TOLL FREE USA\CANADA
Getting to Andros Island, The Bahamas is very easy!
We may be slightly off the beaten path, but that's a big
part of our appeal. Even though we're not in the center of a big tourist hub (thankfully!) we're really quite accessible.
(more info on getting to Andros)
Wow, I can hardly wait for next year! We had an outstanding time at Small Hope and I've decided that the best way to describe the trip is to give a day-by-day accounting. The only thing that I won't repeat in every entry is how nice the weather was. We were never rained out and the sun shone everyday. A few cool evenings made a sweater feel good and we even had a fire in the fireplace one night! Next year we will follow a itinerary similar to that described below.
Everyone arrived with all their luggage at Small Hope and we talked logistics while sitting on the outside patio sipping the drink of our choice (Diet Coke for me). The first bird of the trip was a Little Blue Heron that spent the entire week flying from the beach in front of the cabins to the beach in front of the lodge. After the short orientation everyone got a quick walking tour of the grounds highlighting the best birding areas. As if released from a cage, a clapper rail ran across the entrance road to the resort as I explained that watching the road was the best way to see rails. In the evening after dinner there were birds slides and everyone retired early, anxious for the next day's birding.
Early breakfast beginning at 6:30 a.m. included scrambled eggs, bacon, fruit, juice cereal and milk. We were off to the settlement of Staniard Creek by 7:30 a.m. Staniard Creek is a short van ride from Small Hope and is one of the best birding locations in all of the Bahamas. It is a small settlement on the beach, connected to the mainland by a causeway road that cuts right through a dwarf red mangrove forest. We are here in search of Neotropical migrants, Black-cowled Orioles, and first looks at many of the dozens of West Indian resident species that we will see all week long.
The morning was sunny and a bit breezy and the migrant warblers didn't disappoint as we walked along a lightly traveled road with mangroves on one side and backyard gardens on the other. We saw over a dozen warbler species including Cape May, Palm, Prairie, Yellow-throated, and Magnolia Warblers, Northern Parulas, Northern Waterthrushes, Ovenbirds, and others. We also get our first looks at Greater Antillean Bullfinches, Bananaquits, Black-cowled Orioles, and Black-faced Grassquits.
Before leaving the settlement we scanned the mangroves for water birds and a sharp eye in the group spotted a Pied-billed Grebe as someone else sighted an Osprey circling overhead. Perhaps the best bird of the day was a Summer Tanager, a decidedly rare winter resident in the West Indies. The afternoon of this day was set aside for catching-up on sleep and/or taking the complimentary resort course for guests that are not certified SCUBA divers. Following an afternoon on the dock learning how to dive the next step for the interested guest is a shallow check-out dive, followed by an intermediate depth dive. After completing the second dive you are able to do all the dives that Small Hope offers. This is a great opportunity to experience SCUBA diving without having to spend several hundred dollars to get certified.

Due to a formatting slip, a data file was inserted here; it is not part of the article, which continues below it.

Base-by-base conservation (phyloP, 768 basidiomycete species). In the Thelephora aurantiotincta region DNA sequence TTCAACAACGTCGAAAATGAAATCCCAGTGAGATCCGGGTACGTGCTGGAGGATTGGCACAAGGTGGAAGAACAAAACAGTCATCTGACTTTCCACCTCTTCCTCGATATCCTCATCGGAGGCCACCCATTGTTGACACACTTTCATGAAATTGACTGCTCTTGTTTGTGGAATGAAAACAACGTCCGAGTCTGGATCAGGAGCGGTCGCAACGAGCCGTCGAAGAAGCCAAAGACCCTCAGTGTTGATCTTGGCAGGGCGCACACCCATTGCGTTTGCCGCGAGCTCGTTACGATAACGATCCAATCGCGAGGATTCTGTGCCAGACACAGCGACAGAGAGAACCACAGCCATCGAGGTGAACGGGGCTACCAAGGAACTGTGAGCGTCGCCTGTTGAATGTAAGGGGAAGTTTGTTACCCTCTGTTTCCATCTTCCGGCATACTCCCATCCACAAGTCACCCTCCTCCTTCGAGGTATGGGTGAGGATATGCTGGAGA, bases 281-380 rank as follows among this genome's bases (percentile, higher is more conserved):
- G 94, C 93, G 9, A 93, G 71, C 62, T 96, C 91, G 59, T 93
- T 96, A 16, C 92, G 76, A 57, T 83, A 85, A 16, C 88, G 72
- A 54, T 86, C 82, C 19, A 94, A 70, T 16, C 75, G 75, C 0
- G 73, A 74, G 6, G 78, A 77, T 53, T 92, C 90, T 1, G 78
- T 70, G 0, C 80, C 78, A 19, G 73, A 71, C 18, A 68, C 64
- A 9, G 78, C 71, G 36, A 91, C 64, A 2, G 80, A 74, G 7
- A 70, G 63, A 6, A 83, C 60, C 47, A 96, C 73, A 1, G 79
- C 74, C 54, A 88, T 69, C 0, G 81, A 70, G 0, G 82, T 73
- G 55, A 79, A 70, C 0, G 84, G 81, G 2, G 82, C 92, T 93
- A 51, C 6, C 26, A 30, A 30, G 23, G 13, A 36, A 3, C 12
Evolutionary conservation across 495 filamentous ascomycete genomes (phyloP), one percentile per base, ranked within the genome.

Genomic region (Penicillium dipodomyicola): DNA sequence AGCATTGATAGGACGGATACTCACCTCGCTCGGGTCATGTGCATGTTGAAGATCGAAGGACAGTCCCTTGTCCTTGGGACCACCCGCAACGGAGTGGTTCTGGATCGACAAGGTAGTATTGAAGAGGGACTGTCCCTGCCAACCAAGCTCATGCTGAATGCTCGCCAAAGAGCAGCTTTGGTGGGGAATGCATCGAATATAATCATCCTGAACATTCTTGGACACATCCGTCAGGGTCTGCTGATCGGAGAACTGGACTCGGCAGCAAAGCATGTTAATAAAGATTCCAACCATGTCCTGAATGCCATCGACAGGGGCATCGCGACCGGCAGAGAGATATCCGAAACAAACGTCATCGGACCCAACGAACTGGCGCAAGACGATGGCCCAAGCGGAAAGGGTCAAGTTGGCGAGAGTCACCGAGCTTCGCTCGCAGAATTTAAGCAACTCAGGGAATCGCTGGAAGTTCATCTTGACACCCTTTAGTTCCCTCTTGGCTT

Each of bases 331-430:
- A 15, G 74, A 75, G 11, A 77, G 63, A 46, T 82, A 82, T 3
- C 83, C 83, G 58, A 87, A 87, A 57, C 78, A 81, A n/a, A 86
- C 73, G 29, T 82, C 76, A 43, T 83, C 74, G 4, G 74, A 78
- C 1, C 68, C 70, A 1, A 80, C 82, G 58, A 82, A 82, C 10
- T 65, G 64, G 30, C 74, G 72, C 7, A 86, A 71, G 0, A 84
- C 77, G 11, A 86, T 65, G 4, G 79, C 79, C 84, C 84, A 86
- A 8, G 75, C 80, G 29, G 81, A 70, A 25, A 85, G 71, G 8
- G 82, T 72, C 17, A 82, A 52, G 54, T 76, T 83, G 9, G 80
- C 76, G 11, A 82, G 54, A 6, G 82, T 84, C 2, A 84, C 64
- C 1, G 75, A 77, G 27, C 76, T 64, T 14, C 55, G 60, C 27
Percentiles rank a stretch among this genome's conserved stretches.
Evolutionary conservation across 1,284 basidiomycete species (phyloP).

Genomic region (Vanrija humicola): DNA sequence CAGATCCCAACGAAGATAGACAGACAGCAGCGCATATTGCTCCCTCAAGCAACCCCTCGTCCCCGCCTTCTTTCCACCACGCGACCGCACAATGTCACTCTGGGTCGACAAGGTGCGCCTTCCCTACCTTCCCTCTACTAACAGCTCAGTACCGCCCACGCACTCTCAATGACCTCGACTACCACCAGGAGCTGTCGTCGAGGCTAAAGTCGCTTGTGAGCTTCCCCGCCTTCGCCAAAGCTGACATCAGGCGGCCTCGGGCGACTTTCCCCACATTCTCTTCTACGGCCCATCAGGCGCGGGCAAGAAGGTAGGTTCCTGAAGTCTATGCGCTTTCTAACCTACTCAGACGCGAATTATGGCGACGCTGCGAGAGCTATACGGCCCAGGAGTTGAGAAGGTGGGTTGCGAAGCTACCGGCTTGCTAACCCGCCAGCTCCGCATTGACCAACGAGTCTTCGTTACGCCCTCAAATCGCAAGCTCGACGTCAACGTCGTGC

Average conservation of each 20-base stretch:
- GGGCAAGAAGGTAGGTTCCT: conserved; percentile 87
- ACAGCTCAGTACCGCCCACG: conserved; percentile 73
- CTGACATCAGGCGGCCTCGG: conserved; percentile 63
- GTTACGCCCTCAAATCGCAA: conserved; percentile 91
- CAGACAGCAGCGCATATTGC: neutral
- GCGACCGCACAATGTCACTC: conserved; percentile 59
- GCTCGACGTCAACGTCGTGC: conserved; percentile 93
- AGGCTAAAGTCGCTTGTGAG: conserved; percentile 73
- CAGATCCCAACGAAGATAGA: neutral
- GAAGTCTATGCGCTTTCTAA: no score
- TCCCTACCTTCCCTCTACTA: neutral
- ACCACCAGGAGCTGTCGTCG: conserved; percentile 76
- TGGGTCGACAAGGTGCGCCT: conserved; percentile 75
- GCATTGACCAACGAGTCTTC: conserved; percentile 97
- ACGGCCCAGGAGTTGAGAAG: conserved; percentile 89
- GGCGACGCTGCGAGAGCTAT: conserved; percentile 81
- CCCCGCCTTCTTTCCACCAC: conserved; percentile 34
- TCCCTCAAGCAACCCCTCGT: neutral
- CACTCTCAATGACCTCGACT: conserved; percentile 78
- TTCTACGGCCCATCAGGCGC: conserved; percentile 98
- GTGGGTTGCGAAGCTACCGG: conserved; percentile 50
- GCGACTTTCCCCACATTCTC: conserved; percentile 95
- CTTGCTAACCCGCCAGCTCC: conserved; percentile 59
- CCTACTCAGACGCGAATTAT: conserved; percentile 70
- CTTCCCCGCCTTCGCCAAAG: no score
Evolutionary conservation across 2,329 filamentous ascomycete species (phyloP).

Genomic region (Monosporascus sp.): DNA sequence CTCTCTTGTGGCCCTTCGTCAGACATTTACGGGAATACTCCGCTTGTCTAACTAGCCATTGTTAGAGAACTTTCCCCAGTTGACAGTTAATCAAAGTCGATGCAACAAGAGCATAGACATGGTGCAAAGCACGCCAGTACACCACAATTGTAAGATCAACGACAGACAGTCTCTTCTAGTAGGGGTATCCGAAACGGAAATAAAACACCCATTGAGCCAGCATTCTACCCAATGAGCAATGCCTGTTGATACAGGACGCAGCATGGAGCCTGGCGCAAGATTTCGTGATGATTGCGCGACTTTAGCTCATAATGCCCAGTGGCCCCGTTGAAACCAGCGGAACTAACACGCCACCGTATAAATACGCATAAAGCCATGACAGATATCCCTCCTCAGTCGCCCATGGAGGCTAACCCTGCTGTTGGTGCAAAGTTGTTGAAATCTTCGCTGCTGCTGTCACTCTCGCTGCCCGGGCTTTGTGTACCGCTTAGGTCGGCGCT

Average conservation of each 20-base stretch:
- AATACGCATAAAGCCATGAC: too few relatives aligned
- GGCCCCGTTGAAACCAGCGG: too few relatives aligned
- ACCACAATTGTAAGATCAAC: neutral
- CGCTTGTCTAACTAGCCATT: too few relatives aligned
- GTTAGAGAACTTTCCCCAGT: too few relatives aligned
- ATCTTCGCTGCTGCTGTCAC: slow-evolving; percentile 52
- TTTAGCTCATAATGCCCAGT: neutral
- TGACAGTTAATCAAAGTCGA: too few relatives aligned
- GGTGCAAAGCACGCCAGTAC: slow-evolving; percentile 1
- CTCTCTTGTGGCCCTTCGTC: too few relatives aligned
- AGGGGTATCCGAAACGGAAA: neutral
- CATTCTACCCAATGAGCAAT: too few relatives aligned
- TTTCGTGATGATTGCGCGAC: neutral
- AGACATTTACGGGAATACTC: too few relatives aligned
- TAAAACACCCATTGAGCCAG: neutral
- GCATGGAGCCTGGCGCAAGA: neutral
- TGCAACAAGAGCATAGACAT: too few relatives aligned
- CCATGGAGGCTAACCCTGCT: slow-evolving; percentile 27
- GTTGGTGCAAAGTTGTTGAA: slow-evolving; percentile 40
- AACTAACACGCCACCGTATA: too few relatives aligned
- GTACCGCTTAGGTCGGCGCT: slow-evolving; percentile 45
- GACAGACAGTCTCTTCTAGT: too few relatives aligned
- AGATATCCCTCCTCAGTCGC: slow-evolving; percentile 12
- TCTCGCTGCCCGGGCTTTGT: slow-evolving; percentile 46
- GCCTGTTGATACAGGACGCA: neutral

Up early and on the road again at 7:30 a.m. This morning we birded in the pine forests and visited one of the island's many blue holes; water-filled limestone sinkholes. In the pine forest we got "soul satisfying looks" at Pine Warblers, Stripe-headed Tanagers, Cuban Pewees, and Loggerhead Kingbirds. The Cuban Emerald Hummingbird doesn't stay in one place very long so we got several repeated glimpses of this little jewel. Bahama Swallows, one of the three species endemic to the Bahamas, flew over the still waters of the blue hole.
As always on Andros in the winter, there are migrant warblers: Prairie, Yellow-throated, and Black-throated Blue Warblers were most memorable today. In the afternoon, several members of the group helped me set-up the mist nets that we will be operating for the next three mornings. The nets are arranged in a line almost 200 meters long a short walk from the resort. The birds that are caught in the nets will be identified and marked with numbered aluminum leg bands. The netting does not harm the birds captured and recaptures of marked birds allows one to make estimates of survival rates and reproductive success. The intention of the netting project is to monitor migrant and resident bird populations by sampling them every year in the same place in January. The opportunity to assist in mist-netting activities, which every participant did and will be able to do in the future, is an experience of a lifetime for many.
During the three mornings of netting we caught 68 individual birds of 21 species. Eleven of these species are Neotropical migrants including the difficult to observe Black-and-White, Worm-eating and Swainson's Warblers. We also caught several LaSagra's Flycatchers and Thick-billed Vireos and two Red-legged Thrushes. We didn't catch a Great Lizard Cuckoo but heard several near the nets. We should catch these individuals next year. A film crew from Nassau captured some of our activities on video and these images should show-up on a nationally televised program on eco-tourism later in the year.
We did some shopping during a trip to Fresh Creek and the world famous Androsia batik factory. The self-guided tour of the open-air factory allowed all to see every step of the process that culminates in the production of the beautiful, colorful tropical fabrics that few can leave the island without purchasing. The outlet store next to the factory allows one to buy clothing that still smells of the fresh Bahamian air!
Of course, there was birding. As usual several species of warblers were about in the almond and orchid trees near the outlet store. At the mouth of Fresh Creek we counted over three dozen Bahama Swallows, an endangered species whose world population is estimated at less than 20,000 individuals.
We were on the water this afternoon for a three hour trip into the interior of the island via Fresh Creek, guided by the islands chief councillor, Peter Douglas. This was one of the highlights of the trip for some in the group. Andros is so vast and unspoiled! We saw several species of water birds including Reddish Egrets, Great Blue Herons, Belted Kingfishers, Osprey, and one lone Northern Shoveler. There was talk of dinner on Peter's houseboat next year after the trip to eat seafood and watch the wading birds flying to roost!
This afternoon we met with the island commissioner to talk about Bahamian politics, health care, conservation, etc. For the political junkies in the group this was definitely a highlight. Mr. Gary Knowles is well spoken and obviously well educated and held the attention of the group for two hours. I could have listened to his assessment of the national political system for several more hours.